In terms of protecting her fee, Rachel writes an email to each client with a very detailed breakdown of why she charges the professional fees she does.
“The other day I walked away from [a listing], the client kept wanting me to compromise my fee even though I had all these extra qualifications.”
But, she says, they came back.
“The client says, ‘You’re right, you are the professional, you’ve got all this other stuff!’”
South Australia has some of the highest energy costs in the world right now and Rachel says that potential purchasers or tenants see the icon and call her for a chat because of the reduced running costs.
Having the Liveability Real Estate Framework supported by CSIRO gives the program credibility.
“It’s created a great point of interest, which gets huge traction. People ring me up to have a conversation about it and I can send them proof of the property’s Liveability features.
“That’s when the importance of it hits home to them.”
What are the 17 Things?
The 17 Liveability Features are property features which cover location, floor plan and layout, key building structure elements, important energy and water-saving inclusions, and a vibrant community experience close by.
It is not an energy rating but a ‘features-based’ checklist.
Each feature has benchmarks which must be met when the agent conducts their appraisal walk-through.
The features (the 17 Things™) are not numbered in the checklist in order of importance, rather they are designed to mirror a property ‘walk-through’ from the front door, through the house and back out again.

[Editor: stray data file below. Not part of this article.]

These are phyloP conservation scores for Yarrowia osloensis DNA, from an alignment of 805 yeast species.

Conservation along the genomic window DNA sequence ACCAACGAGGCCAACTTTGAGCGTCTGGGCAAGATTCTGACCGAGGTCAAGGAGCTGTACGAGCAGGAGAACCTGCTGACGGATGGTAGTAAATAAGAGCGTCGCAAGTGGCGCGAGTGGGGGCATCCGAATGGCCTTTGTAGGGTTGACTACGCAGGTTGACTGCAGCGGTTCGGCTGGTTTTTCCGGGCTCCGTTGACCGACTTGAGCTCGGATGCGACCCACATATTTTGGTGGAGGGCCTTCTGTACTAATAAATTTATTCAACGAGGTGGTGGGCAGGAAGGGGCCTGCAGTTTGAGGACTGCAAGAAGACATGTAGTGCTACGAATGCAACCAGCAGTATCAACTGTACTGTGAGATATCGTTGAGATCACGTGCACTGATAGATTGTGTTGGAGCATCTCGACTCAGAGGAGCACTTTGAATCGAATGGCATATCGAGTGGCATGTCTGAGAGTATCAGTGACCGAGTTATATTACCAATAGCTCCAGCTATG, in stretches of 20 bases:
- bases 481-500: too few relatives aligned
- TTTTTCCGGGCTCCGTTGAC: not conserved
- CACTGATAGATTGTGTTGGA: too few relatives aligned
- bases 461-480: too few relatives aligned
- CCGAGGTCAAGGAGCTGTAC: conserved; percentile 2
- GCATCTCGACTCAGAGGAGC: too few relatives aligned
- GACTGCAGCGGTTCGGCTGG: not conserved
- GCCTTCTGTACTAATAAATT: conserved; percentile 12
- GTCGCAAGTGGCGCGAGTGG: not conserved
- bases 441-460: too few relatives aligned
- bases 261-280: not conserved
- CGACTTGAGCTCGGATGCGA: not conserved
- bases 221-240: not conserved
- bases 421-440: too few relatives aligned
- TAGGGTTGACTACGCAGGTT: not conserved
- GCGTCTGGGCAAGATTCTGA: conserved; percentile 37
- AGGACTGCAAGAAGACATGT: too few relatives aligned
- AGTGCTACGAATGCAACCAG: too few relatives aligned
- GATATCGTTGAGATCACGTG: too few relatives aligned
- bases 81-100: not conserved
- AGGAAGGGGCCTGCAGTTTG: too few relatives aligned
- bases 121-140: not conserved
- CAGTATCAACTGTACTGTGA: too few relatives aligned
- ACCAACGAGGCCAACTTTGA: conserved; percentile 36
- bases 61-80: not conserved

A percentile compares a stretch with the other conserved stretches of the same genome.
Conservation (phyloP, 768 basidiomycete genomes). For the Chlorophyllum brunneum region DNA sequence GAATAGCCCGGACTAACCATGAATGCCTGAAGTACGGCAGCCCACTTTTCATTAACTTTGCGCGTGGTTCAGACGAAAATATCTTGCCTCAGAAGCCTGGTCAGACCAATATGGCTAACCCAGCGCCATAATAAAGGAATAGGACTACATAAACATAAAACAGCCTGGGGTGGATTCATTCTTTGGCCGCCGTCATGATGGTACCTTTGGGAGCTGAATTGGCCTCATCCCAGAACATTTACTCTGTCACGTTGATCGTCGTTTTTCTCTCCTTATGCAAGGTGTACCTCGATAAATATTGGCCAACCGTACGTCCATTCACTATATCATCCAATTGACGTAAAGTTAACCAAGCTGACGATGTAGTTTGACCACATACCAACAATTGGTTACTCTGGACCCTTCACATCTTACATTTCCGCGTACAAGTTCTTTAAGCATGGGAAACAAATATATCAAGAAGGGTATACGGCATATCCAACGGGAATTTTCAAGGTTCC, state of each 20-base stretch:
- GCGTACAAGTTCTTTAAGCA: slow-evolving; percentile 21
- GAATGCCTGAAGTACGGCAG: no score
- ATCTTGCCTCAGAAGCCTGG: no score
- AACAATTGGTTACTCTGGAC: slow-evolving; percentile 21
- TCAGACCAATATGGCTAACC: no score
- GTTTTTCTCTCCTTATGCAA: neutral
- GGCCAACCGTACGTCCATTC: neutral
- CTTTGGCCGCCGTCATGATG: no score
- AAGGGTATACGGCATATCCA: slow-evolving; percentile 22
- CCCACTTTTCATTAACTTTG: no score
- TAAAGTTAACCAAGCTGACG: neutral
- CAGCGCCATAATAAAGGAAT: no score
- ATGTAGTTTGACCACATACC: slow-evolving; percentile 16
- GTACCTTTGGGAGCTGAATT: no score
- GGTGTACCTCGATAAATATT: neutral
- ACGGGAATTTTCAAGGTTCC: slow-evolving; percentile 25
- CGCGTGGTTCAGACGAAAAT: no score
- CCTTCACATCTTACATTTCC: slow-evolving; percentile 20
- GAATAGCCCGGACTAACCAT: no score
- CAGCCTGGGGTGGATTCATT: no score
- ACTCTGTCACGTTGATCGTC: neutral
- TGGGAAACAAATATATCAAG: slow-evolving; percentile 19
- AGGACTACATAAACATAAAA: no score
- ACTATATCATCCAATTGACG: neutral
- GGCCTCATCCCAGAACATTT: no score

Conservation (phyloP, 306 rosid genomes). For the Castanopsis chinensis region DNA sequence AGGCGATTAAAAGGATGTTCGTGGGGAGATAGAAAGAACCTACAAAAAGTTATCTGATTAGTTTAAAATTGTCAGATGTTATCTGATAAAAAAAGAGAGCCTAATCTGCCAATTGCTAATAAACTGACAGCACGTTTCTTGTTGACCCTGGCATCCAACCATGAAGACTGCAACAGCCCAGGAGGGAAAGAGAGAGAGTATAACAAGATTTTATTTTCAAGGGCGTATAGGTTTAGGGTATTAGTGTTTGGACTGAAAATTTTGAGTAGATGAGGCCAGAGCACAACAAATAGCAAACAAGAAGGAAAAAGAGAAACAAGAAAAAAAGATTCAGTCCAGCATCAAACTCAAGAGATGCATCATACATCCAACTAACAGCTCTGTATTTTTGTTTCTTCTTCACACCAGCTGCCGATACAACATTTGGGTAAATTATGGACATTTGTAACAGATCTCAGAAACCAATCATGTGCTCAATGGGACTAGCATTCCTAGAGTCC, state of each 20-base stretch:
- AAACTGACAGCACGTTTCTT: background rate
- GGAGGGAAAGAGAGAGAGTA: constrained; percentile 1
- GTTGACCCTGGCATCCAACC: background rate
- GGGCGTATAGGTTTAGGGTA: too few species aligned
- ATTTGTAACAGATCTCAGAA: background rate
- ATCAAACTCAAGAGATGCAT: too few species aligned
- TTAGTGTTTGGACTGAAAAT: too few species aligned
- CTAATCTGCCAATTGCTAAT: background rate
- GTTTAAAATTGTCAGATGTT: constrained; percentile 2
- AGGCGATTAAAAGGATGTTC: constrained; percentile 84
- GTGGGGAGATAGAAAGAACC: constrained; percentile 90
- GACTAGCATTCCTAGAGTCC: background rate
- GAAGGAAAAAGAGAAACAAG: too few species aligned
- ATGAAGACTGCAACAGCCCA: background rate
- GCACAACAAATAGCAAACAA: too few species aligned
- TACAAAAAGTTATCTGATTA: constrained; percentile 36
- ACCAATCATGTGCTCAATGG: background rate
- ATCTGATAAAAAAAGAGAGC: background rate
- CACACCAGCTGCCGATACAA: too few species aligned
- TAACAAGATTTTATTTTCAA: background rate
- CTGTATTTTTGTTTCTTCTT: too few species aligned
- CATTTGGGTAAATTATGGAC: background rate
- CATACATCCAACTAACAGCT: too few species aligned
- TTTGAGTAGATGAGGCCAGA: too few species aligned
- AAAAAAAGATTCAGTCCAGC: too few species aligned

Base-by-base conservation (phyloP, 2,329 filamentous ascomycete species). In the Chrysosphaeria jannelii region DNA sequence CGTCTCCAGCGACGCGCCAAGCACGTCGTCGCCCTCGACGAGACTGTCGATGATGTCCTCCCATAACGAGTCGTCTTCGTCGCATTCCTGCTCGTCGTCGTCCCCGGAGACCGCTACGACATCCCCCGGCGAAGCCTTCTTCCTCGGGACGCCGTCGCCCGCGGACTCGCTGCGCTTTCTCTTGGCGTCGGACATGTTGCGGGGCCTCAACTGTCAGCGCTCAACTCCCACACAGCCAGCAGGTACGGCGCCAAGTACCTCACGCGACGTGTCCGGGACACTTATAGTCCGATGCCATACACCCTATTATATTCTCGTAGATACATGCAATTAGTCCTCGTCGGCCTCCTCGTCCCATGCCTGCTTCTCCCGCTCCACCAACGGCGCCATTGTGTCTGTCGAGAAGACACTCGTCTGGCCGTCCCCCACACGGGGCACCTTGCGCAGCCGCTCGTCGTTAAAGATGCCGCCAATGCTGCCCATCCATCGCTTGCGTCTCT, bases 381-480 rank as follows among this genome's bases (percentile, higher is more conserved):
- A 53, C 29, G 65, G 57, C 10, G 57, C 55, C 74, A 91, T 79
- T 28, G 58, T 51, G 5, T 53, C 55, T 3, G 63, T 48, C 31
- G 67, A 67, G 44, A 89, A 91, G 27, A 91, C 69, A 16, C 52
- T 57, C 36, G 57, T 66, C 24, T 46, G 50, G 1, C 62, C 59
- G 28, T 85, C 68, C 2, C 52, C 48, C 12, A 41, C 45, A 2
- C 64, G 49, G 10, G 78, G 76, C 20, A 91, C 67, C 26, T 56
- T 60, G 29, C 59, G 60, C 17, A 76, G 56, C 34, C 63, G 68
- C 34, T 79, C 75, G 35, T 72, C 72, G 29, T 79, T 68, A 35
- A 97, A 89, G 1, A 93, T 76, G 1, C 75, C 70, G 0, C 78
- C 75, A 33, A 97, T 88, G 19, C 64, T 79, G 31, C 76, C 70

In this way it makes it easier for agents to appraise the property and easy for people to validate at an open home.
- Climate zone for this property
- Living locally
- Density of building materials
- Windows (glazing)
- Shading or sun control
- Efficient heating and cooling devices
- Energy efficient lighting
- Efficient hot water system
- Solar photovoltaic (PV) system
- Low-water garden
- Water efficiency devices
- Rainwater tanks
- Energy rating
Conversions and referrals
When Rachel started with Ray White last October at The Hub in Adelaide, she was at around 89 per cent repeat and referral business.
This stemmed from a deliberate decision to work the community and ensure that every person at every open was well nurtured, so that even if they did not use her services initially they would refer people on in any case.
“Since I started in North Adelaide [her own business], I’m at a 100 per cent repeat and referral business.
“All of the clubs and sponsorships that I’ve invested heavily into, it’s all coming back tenfold now. That’s how it works in the country.
“I don’t have to go and prospect because my teams and my charities and my foundations do it for me.”
In addition to that, in the time since she implemented the Liveability framework into her listing presentations, Rachel says the difference in her figures has been staggering.
“To see my figures grow the way they did, I had to review exactly why and where they grew. My prices went up 15 per cent. My conversion of appraisal to listing ratio went up 17 per cent.
“I had a pretty good conversion ratio at around 81 per cent. I’m now at 98 per cent. I barely miss a listing.
“The majority of listings I miss now are due to me letting them go because I don’t think the client aligns well with me.
“They don’t respect my professional opinion and experience, and/or want me to compromise my integrity, morals and my ethics.”
The Centre for Liveability Real Estate runs courses regularly for salespeople and property managers. If you are interested in upskilling to become a Liveability Real Estate Specialist like Rachel you can book at liveability.com.au.
Rachel will be speaking at ‘How to Lead a Winning Team in 2018’ on the topic of ‘How to use science in property marketing to win the listing’, specifically talking about how she differentiates herself from the competition. For more information and to book tickets visit eliteagent.com/win2018.